In my previous blog, I discussed how hyperthyroidism can affect the heart. When I refer to the heart, I always focus on the major components that need to be addressed. They include the actual strength of the muscle, blood flow, heart valves and the heart's electrical system.
Once these are understood, we can delve into the issues that people may have with their heart especially as it relates to thyroid issues.
Hypothyroidism is a term referred to low thyroid hormone production. Many different disease processes may cause this type of abnormality. Common systemic symptoms include:
1. Fatigue, tiredness, weakness;
2. Dry skin;
3. Hair loss;
4. Difficulty with memory and concentrating;
6. Weight gain with poor appetite;
7. Shortness of breath;
8. Hoarse voice;
9. Excessively heavy menstrual cycles (later reduced menstrual bleeding or no menstrual cycles);
10. Impaired hearing
Again we will focus on the heart through the above model:
1. Heart muscle: Heart muscle weakness is uncommon with this disorder;
2. Blood flow to the muscle: Patients with low thyroid hormone levels tend to have high levels of cholesterol which may produce heart artery blockages, thereby reducing the blood flow to the heart muscle;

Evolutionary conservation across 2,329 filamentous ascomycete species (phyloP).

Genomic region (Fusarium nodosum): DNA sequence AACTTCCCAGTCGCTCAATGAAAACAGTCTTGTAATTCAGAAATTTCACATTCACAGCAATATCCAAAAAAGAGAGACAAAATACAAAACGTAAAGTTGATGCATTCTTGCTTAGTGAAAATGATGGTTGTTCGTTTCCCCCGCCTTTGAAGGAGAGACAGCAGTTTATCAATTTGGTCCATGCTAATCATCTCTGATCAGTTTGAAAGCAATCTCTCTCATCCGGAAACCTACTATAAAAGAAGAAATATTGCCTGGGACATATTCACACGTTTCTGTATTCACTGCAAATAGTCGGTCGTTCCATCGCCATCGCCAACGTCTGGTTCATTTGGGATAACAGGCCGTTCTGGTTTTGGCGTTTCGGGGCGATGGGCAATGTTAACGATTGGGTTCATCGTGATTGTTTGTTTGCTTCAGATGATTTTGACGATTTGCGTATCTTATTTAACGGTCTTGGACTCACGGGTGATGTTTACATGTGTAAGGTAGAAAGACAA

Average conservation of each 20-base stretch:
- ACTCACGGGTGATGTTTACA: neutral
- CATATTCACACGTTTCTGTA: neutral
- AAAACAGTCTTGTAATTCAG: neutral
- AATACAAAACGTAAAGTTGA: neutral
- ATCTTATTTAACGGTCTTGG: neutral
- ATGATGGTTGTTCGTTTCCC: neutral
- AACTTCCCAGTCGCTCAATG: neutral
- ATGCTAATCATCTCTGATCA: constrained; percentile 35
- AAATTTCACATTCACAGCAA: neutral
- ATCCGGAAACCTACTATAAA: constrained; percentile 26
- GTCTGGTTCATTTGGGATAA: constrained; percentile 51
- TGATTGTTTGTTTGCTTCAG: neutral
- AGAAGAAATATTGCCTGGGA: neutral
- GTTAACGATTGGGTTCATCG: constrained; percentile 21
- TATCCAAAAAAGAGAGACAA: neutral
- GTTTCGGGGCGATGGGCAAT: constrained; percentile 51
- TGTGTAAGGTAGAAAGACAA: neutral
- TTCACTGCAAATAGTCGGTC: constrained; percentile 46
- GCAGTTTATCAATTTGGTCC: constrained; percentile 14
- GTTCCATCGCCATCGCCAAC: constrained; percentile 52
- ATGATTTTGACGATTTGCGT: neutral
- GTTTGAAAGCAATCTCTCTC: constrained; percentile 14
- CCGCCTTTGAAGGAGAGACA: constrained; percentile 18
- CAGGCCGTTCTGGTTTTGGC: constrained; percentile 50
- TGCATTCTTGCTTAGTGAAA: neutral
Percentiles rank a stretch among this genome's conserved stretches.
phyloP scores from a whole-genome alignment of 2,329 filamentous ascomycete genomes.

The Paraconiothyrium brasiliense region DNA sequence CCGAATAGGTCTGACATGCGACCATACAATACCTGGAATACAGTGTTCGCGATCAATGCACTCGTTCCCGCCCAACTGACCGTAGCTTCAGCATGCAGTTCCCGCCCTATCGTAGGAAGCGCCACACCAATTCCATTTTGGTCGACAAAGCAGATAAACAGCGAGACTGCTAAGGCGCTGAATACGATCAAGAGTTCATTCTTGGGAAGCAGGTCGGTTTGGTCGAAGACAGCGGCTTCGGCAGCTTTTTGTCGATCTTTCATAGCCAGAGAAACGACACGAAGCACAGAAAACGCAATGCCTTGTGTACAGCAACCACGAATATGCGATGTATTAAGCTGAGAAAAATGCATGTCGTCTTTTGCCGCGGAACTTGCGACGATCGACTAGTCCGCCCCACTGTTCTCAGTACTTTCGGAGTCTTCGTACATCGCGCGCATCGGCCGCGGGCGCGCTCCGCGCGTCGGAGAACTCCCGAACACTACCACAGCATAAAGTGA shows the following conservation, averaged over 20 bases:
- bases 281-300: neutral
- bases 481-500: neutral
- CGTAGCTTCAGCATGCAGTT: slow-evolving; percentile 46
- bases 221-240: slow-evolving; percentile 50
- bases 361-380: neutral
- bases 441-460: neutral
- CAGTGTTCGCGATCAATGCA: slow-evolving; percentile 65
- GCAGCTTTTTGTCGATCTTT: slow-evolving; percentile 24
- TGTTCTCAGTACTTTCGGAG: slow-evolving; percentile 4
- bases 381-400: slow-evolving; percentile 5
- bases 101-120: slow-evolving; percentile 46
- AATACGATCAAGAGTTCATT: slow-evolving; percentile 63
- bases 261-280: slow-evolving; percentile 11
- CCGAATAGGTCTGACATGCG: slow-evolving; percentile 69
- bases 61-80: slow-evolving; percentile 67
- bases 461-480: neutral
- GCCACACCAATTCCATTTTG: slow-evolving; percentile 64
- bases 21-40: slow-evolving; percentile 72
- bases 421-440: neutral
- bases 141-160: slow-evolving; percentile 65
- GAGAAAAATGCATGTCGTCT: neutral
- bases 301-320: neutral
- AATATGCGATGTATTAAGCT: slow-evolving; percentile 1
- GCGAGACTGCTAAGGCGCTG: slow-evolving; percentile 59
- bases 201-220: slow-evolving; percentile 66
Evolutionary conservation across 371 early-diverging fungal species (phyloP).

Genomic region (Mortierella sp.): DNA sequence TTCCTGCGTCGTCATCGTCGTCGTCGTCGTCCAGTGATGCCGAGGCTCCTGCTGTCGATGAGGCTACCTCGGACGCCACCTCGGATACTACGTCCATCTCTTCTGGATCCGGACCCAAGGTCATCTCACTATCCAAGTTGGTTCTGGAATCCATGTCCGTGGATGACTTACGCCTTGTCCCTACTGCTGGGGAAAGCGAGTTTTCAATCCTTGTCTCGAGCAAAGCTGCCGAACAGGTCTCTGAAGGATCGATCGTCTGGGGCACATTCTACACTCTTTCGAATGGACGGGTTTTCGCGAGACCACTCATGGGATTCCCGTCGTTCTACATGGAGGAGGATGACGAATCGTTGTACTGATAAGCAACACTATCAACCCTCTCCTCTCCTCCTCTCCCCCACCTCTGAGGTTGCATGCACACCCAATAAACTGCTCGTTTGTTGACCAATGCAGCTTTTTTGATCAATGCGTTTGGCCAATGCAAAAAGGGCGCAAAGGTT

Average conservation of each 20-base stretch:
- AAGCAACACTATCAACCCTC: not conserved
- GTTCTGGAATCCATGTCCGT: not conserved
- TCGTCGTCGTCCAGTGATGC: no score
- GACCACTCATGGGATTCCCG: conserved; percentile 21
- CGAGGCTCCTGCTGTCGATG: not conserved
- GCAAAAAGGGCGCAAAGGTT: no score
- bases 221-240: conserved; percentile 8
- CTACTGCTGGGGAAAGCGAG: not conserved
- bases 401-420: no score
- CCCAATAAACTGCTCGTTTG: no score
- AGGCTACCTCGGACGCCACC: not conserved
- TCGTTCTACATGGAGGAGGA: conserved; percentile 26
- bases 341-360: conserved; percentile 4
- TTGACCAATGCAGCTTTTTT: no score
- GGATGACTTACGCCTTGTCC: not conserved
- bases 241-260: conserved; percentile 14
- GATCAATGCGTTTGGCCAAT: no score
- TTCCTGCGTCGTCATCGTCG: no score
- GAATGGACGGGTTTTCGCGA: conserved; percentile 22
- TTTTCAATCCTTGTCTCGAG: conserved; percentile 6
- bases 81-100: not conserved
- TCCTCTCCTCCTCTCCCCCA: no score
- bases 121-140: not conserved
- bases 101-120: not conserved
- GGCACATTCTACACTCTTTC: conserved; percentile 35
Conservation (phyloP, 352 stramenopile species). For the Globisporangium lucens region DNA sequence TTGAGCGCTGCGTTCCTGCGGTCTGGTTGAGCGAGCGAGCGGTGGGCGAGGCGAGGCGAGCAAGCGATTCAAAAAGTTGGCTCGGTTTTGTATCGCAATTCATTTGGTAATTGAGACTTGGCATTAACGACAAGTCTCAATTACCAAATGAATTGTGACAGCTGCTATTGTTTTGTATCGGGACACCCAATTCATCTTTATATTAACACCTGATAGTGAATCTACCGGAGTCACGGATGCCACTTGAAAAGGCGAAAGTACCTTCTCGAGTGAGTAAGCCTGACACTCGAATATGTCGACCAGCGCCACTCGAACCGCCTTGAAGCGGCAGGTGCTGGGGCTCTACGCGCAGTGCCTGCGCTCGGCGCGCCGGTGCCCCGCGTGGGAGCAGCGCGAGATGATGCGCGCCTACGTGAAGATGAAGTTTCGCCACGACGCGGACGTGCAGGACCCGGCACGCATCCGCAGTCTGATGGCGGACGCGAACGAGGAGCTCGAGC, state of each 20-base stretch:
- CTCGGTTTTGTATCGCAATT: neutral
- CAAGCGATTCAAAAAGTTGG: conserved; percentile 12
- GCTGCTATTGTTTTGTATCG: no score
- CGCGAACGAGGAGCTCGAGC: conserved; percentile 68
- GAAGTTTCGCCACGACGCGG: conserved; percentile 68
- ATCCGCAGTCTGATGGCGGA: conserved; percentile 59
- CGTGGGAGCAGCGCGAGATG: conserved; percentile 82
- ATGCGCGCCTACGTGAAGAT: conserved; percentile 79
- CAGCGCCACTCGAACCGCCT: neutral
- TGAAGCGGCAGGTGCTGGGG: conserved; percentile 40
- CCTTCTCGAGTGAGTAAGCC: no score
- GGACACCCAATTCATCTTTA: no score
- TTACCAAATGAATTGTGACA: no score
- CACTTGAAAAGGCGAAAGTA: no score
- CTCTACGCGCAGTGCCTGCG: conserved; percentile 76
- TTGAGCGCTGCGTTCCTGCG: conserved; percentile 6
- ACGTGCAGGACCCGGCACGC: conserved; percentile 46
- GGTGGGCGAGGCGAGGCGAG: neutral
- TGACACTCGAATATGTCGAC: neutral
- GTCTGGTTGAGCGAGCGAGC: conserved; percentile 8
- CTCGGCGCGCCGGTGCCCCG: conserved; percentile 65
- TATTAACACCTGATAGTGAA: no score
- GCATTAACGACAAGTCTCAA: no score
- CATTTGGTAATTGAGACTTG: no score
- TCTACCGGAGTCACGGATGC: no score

3. Heart valves: This disorder rarely affects the heart valves;
4. Heart’s electrical system: This disorder typically produces a weakened pulse rate, and slow heart rates (less than 60 beats per minute). In addition on the electrocardiogram (EKG,ECG) there are a number of changes that may be seen, including low waveforms, slow heart rates;
5. Other heart related changes that can occur with low thyroid levels include: fluid build up around organs in including the heart and lungs. When fluid builds up around the heart it is referred to as pericardial effusion. This can compromise the heart’s ability to effectively pump even though the muscle is strong. Luckily, this is usually occurs only with a long standing untreated hypothyroidism.
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